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If I close my eyes, I can still hear it.

Nat King Cole plays quietly from the living room, the faint smell of cigarettes wafting in with perfume from the balcony where my grandma had taken a quick smoke break, far away from me and my baby sister.


She is now in the kitchen, draped in her blue silk robe, snapping her fingers, nodding her head, and turning steaks on the stove. She cracked open an ice cold Pepsi and began our secret ritual of her talking to me about life like I was her oldest, closest girlfriend and not her 12-year-old granddaughter.

On this particular day, she turned to me and said "People, do what they want, dear heart. Never let them tell you otherwise." Her best life-lesson gems came while she was in the kitchen, sometimes with no context at all and always with the nickname "dear heart."

I listened, wide-eyed as she stopped, this time pointing her finger, and said, "People will tell you they can't. They will make excuses, they will give you reasons, but the truth is that if they want to change something bad enough they will do it. People do what they want."

"People, do what they want, dear heart. Never let them tell you otherwise." — Mary Elizabeth Flack

On Tuesday, Sept. 29, 2015, 27-year-old artist Antonio Ramos was painting a mural on a highway underpass in Oakland, California, as part of a public art project aimed at fighting violence in the community. Ramos was to be joined later that day by schoolchildren as part of the nonprofit project — but that never happened.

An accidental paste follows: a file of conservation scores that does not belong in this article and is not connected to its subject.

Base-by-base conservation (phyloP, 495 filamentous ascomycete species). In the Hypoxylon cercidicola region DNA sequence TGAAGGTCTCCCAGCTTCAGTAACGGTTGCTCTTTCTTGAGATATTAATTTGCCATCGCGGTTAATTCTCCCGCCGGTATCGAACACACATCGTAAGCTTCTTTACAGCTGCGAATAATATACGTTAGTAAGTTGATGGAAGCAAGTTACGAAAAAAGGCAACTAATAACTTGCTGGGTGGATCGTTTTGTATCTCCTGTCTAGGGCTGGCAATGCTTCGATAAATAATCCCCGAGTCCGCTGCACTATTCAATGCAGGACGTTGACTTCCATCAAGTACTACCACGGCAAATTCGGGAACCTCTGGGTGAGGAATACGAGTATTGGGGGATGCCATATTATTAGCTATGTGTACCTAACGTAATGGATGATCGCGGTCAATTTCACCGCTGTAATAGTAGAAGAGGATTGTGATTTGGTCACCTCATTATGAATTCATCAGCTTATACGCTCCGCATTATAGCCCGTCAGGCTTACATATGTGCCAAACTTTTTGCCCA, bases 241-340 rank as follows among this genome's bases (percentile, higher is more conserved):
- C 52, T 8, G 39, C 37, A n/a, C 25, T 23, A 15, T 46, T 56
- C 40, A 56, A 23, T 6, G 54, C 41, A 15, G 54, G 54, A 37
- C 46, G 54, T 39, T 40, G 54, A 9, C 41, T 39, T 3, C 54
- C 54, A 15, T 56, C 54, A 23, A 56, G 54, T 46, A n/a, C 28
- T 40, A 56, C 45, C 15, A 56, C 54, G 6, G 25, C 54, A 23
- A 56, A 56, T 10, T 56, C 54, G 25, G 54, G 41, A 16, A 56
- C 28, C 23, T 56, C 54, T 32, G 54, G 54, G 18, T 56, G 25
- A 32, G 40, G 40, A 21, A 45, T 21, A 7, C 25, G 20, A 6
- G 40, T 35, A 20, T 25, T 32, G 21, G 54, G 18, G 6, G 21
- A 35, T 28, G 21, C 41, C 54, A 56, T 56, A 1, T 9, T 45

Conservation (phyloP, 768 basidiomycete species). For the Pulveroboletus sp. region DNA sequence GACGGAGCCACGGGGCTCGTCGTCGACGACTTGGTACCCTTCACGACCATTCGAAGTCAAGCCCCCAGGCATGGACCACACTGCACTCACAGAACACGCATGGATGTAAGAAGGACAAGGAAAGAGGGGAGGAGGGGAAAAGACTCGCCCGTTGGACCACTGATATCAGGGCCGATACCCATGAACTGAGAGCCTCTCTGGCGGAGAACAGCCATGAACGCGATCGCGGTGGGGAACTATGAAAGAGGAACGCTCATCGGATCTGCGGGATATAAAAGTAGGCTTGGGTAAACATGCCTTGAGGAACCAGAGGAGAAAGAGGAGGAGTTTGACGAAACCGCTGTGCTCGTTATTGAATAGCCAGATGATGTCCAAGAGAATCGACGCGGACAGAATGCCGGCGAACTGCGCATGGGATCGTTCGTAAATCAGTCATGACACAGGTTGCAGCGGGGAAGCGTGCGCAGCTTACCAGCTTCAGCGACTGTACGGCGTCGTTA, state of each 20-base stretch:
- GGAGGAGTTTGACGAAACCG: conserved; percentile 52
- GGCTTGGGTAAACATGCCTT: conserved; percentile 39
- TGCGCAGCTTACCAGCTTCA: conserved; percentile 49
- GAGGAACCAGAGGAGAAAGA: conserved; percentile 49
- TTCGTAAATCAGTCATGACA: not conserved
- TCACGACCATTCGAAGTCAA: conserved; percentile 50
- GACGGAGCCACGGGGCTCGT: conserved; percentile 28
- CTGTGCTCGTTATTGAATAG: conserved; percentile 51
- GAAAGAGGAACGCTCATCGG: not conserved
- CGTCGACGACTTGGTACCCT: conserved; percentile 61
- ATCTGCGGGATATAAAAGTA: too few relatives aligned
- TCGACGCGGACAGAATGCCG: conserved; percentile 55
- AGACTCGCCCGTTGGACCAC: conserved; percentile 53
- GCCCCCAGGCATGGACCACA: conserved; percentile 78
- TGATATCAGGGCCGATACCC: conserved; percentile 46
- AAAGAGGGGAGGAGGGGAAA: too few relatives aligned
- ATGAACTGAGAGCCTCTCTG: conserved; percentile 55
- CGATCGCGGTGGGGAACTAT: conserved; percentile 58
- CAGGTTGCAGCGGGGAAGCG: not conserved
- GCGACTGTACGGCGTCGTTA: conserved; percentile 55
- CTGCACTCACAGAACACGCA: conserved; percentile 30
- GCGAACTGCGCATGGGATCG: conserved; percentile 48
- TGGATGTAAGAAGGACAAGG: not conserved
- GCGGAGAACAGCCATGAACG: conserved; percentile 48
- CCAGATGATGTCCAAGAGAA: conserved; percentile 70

He was shot multiple times in a random altercation in that underpass by a shooter who is still at large.


Antonio Ramos was shot and killed while painting for peace.

Two days later, on Oct. 1, pandemonium erupted as shots rang out on the campus of Oregon's Umpqua Community College. Students huddled in classrooms of the North Umpqua River Valley school, called 911 and their loved ones and feared for their lives as a gunman shot 10 students dead and left 20 more injured.

It was the 294th mass shooting this year.

In Oakland, Oregon, and communities all across the country, the death toll from gun violence rises day by day. In spite of our nonprofits, our institutions of learning and our values, the epidemic rages on. And whether the death of one or the death of many, we shake our heads at the insanity of it all.


Candelight vigil in Rosen, Oregon. Photo by Josh Edelson/AFP/Getty.

How can this happen, we ask? We hold up our hands, helpless and hamstrung. We rant on Facebook and write columns like this one and stand amazed at how we could have let things get this bad. Why can't we stop it?

"This a political choice we make to allow this to happen every few months in America. We are collectively answerable to those families, who lose their loved ones, because of our inaction." — President Obama

For seven years, I had a thriving career in Washington politics, but secretly, I never really fit in. I understood the inner workings of Capitol Hill and the painful bureaucracy of Congress yet never quite adopted the cynicism and resignation of many of my colleagues. I never believed that a government that orchestrated putting a man on the moon — that masterminded the subjugation of an entire people and then somehow remained standing when those same people rose up and abolished the system that sustained its economy — couldn't figure out how to get a simple bill passed.

I believed that if those in power cared enough about people and their lives, they'd figure out a way to make whatever needed to work work. I guess I took my grandma's words to heart.